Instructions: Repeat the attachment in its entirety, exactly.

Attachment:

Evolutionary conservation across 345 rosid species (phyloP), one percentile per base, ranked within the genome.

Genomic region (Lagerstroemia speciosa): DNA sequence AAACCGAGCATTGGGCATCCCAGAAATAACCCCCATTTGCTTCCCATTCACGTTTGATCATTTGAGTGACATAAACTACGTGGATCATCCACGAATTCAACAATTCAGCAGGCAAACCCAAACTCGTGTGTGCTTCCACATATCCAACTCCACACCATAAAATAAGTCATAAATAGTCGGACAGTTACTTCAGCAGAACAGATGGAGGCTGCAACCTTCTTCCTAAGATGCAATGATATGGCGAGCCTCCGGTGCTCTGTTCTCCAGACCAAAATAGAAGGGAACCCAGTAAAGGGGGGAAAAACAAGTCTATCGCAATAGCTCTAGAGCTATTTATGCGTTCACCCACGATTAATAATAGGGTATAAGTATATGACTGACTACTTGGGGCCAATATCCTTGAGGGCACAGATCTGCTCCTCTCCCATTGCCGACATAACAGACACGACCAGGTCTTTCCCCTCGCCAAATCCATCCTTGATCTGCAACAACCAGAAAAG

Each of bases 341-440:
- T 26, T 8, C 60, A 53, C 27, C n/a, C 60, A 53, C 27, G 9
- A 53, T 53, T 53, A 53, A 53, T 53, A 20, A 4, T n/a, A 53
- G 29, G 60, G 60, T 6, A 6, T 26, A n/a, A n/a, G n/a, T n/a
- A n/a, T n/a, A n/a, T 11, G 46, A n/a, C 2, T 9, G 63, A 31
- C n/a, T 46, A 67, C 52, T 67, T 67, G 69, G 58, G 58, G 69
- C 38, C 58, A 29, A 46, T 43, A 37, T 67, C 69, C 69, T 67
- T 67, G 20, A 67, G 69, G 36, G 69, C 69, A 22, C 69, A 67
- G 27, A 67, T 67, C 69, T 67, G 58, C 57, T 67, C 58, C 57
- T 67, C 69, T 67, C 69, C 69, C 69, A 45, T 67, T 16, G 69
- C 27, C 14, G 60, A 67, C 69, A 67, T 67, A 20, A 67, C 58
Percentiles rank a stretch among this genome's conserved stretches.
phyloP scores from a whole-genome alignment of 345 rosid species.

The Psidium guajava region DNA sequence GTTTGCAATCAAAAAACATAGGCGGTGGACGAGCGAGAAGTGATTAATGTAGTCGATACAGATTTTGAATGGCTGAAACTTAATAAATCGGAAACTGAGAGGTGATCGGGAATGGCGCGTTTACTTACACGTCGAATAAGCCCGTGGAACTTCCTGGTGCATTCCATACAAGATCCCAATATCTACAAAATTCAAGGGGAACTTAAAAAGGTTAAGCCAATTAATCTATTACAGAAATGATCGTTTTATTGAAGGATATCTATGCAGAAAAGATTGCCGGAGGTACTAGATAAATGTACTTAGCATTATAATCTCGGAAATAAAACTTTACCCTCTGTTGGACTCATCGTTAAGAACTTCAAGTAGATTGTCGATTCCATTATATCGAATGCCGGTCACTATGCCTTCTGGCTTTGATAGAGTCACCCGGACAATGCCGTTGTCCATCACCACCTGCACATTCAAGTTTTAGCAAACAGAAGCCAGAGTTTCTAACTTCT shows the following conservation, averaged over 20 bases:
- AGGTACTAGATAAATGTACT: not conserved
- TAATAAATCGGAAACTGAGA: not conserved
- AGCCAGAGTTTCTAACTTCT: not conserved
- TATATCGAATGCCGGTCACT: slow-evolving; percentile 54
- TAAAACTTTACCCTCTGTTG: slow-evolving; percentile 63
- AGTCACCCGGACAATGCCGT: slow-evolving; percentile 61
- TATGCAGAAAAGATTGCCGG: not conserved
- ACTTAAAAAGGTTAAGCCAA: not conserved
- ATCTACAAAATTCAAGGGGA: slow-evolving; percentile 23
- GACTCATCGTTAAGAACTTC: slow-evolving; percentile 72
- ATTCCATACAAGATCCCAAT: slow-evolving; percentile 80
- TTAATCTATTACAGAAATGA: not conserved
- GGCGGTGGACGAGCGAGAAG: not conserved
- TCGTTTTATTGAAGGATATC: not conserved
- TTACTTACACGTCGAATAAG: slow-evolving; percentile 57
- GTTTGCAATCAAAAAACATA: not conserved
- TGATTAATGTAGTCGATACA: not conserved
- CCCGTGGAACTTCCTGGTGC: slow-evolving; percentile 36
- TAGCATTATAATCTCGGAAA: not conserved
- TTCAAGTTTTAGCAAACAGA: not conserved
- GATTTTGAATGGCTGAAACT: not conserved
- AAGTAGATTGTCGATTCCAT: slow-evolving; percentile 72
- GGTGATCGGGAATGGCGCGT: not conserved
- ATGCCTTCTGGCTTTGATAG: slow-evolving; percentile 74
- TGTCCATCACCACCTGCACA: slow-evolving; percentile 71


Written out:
Evolutionary conservation across 345 rosid species (phyloP), one percentile per base, ranked within the genome.

Genomic region (Lagerstroemia speciosa): DNA sequence AAACCGAGCATTGGGCATCCCAGAAATAACCCCCATTTGCTTCCCATTCACGTTTGATCATTTGAGTGACATAAACTACGTGGATCATCCACGAATTCAACAATTCAGCAGGCAAACCCAAACTCGTGTGTGCTTCCACATATCCAACTCCACACCATAAAATAAGTCATAAATAGTCGGACAGTTACTTCAGCAGAACAGATGGAGGCTGCAACCTTCTTCCTAAGATGCAATGATATGGCGAGCCTCCGGTGCTCTGTTCTCCAGACCAAAATAGAAGGGAACCCAGTAAAGGGGGGAAAAACAAGTCTATCGCAATAGCTCTAGAGCTATTTATGCGTTCACCCACGATTAATAATAGGGTATAAGTATATGACTGACTACTTGGGGCCAATATCCTTGAGGGCACAGATCTGCTCCTCTCCCATTGCCGACATAACAGACACGACCAGGTCTTTCCCCTCGCCAAATCCATCCTTGATCTGCAACAACCAGAAAAG

Each of bases 341-440:
- T 26, T 8, C 60, A 53, C 27, C n/a, C 60, A 53, C 27, G 9
- A 53, T 53, T 53, A 53, A 53, T 53, A 20, A 4, T n/a, A 53
- G 29, G 60, G 60, T 6, A 6, T 26, A n/a, A n/a, G n/a, T n/a
- A n/a, T n/a, A n/a, T 11, G 46, A n/a, C 2, T 9, G 63, A 31
- C n/a, T 46, A 67, C 52, T 67, T 67, G 69, G 58, G 58, G 69
- C 38, C 58, A 29, A 46, T 43, A 37, T 67, C 69, C 69, T 67
- T 67, G 20, A 67, G 69, G 36, G 69, C 69, A 22, C 69, A 67
- G 27, A 67, T 67, C 69, T 67, G 58, C 57, T 67, C 58, C 57
- T 67, C 69, T 67, C 69, C 69, C 69, A 45, T 67, T 16, G 69
- C 27, C 14, G 60, A 67, C 69, A 67, T 67, A 20, A 67, C 58
Percentiles rank a stretch among this genome's conserved stretches.
phyloP scores from a whole-genome alignment of 345 rosid species.

The Psidium guajava region DNA sequence GTTTGCAATCAAAAAACATAGGCGGTGGACGAGCGAGAAGTGATTAATGTAGTCGATACAGATTTTGAATGGCTGAAACTTAATAAATCGGAAACTGAGAGGTGATCGGGAATGGCGCGTTTACTTACACGTCGAATAAGCCCGTGGAACTTCCTGGTGCATTCCATACAAGATCCCAATATCTACAAAATTCAAGGGGAACTTAAAAAGGTTAAGCCAATTAATCTATTACAGAAATGATCGTTTTATTGAAGGATATCTATGCAGAAAAGATTGCCGGAGGTACTAGATAAATGTACTTAGCATTATAATCTCGGAAATAAAACTTTACCCTCTGTTGGACTCATCGTTAAGAACTTCAAGTAGATTGTCGATTCCATTATATCGAATGCCGGTCACTATGCCTTCTGGCTTTGATAGAGTCACCCGGACAATGCCGTTGTCCATCACCACCTGCACATTCAAGTTTTAGCAAACAGAAGCCAGAGTTTCTAACTTCT shows the following conservation, averaged over 20 bases:
- AGGTACTAGATAAATGTACT: not conserved
- TAATAAATCGGAAACTGAGA: not conserved
- AGCCAGAGTTTCTAACTTCT: not conserved
- TATATCGAATGCCGGTCACT: slow-evolving; percentile 54
- TAAAACTTTACCCTCTGTTG: slow-evolving; percentile 63
- AGTCACCCGGACAATGCCGT: slow-evolving; percentile 61
- TATGCAGAAAAGATTGCCGG: not conserved
- ACTTAAAAAGGTTAAGCCAA: not conserved
- ATCTACAAAATTCAAGGGGA: slow-evolving; percentile 23
- GACTCATCGTTAAGAACTTC: slow-evolving; percentile 72
- ATTCCATACAAGATCCCAAT: slow-evolving; percentile 80
- TTAATCTATTACAGAAATGA: not conserved
- GGCGGTGGACGAGCGAGAAG: not conserved
- TCGTTTTATTGAAGGATATC: not conserved
- TTACTTACACGTCGAATAAG: slow-evolving; percentile 57
- GTTTGCAATCAAAAAACATA: not conserved
- TGATTAATGTAGTCGATACA: not conserved
- CCCGTGGAACTTCCTGGTGC: slow-evolving; percentile 36
- TAGCATTATAATCTCGGAAA: not conserved
- TTCAAGTTTTAGCAAACAGA: not conserved
- GATTTTGAATGGCTGAAACT: not conserved
- AAGTAGATTGTCGATTCCAT: slow-evolving; percentile 72
- GGTGATCGGGAATGGCGCGT: not conserved
- ATGCCTTCTGGCTTTGATAG: slow-evolving; percentile 74
- TGTCCATCACCACCTGCACA: slow-evolving; percentile 71